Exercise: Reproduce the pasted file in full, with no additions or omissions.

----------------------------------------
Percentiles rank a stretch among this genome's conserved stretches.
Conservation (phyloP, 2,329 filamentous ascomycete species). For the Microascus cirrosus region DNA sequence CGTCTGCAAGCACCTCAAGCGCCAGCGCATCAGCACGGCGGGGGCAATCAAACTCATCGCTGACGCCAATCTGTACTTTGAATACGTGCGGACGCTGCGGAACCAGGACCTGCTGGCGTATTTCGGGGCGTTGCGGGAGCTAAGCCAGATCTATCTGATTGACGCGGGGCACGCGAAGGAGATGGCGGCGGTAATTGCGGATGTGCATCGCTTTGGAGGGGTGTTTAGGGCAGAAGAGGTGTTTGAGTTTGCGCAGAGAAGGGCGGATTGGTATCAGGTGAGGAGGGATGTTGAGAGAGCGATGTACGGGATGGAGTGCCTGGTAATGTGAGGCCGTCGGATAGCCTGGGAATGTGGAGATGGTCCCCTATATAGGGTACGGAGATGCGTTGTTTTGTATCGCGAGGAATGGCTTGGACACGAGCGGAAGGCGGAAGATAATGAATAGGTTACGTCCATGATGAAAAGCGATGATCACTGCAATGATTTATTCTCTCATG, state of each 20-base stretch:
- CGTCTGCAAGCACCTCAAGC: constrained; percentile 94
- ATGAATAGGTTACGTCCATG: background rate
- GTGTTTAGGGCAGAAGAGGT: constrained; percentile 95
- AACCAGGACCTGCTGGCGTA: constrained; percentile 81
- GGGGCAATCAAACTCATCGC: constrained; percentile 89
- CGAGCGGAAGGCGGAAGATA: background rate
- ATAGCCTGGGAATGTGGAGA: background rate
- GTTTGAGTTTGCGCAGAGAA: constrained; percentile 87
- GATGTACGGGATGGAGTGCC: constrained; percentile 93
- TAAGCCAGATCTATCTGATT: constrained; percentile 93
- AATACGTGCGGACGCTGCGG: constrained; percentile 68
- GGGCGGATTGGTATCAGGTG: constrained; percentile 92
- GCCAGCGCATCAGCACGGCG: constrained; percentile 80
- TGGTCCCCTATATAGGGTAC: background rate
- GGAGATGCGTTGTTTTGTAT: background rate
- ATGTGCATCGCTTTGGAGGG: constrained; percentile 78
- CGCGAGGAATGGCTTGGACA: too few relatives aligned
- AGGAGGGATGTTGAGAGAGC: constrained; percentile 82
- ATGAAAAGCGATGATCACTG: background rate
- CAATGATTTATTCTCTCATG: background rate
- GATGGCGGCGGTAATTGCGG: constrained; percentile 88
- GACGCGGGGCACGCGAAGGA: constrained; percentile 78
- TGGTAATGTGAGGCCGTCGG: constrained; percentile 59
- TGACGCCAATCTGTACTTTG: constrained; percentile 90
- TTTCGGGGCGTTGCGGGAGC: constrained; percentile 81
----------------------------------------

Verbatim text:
Percentiles rank a stretch among this genome's conserved stretches.
Conservation (phyloP, 2,329 filamentous ascomycete species). For the Microascus cirrosus region DNA sequence CGTCTGCAAGCACCTCAAGCGCCAGCGCATCAGCACGGCGGGGGCAATCAAACTCATCGCTGACGCCAATCTGTACTTTGAATACGTGCGGACGCTGCGGAACCAGGACCTGCTGGCGTATTTCGGGGCGTTGCGGGAGCTAAGCCAGATCTATCTGATTGACGCGGGGCACGCGAAGGAGATGGCGGCGGTAATTGCGGATGTGCATCGCTTTGGAGGGGTGTTTAGGGCAGAAGAGGTGTTTGAGTTTGCGCAGAGAAGGGCGGATTGGTATCAGGTGAGGAGGGATGTTGAGAGAGCGATGTACGGGATGGAGTGCCTGGTAATGTGAGGCCGTCGGATAGCCTGGGAATGTGGAGATGGTCCCCTATATAGGGTACGGAGATGCGTTGTTTTGTATCGCGAGGAATGGCTTGGACACGAGCGGAAGGCGGAAGATAATGAATAGGTTACGTCCATGATGAAAAGCGATGATCACTGCAATGATTTATTCTCTCATG, state of each 20-base stretch:
- CGTCTGCAAGCACCTCAAGC: constrained; percentile 94
- ATGAATAGGTTACGTCCATG: background rate
- GTGTTTAGGGCAGAAGAGGT: constrained; percentile 95
- AACCAGGACCTGCTGGCGTA: constrained; percentile 81
- GGGGCAATCAAACTCATCGC: constrained; percentile 89
- CGAGCGGAAGGCGGAAGATA: background rate
- ATAGCCTGGGAATGTGGAGA: background rate
- GTTTGAGTTTGCGCAGAGAA: constrained; percentile 87
- GATGTACGGGATGGAGTGCC: constrained; percentile 93
- TAAGCCAGATCTATCTGATT: constrained; percentile 93
- AATACGTGCGGACGCTGCGG: constrained; percentile 68
- GGGCGGATTGGTATCAGGTG: constrained; percentile 92
- GCCAGCGCATCAGCACGGCG: constrained; percentile 80
- TGGTCCCCTATATAGGGTAC: background rate
- GGAGATGCGTTGTTTTGTAT: background rate
- ATGTGCATCGCTTTGGAGGG: constrained; percentile 78
- CGCGAGGAATGGCTTGGACA: too few relatives aligned
- AGGAGGGATGTTGAGAGAGC: constrained; percentile 82
- ATGAAAAGCGATGATCACTG: background rate
- CAATGATTTATTCTCTCATG: background rate
- GATGGCGGCGGTAATTGCGG: constrained; percentile 88
- GACGCGGGGCACGCGAAGGA: constrained; percentile 78
- TGGTAATGTGAGGCCGTCGG: constrained; percentile 59
- TGACGCCAATCTGTACTTTG: constrained; percentile 90
- TTTCGGGGCGTTGCGGGAGC: constrained; percentile 81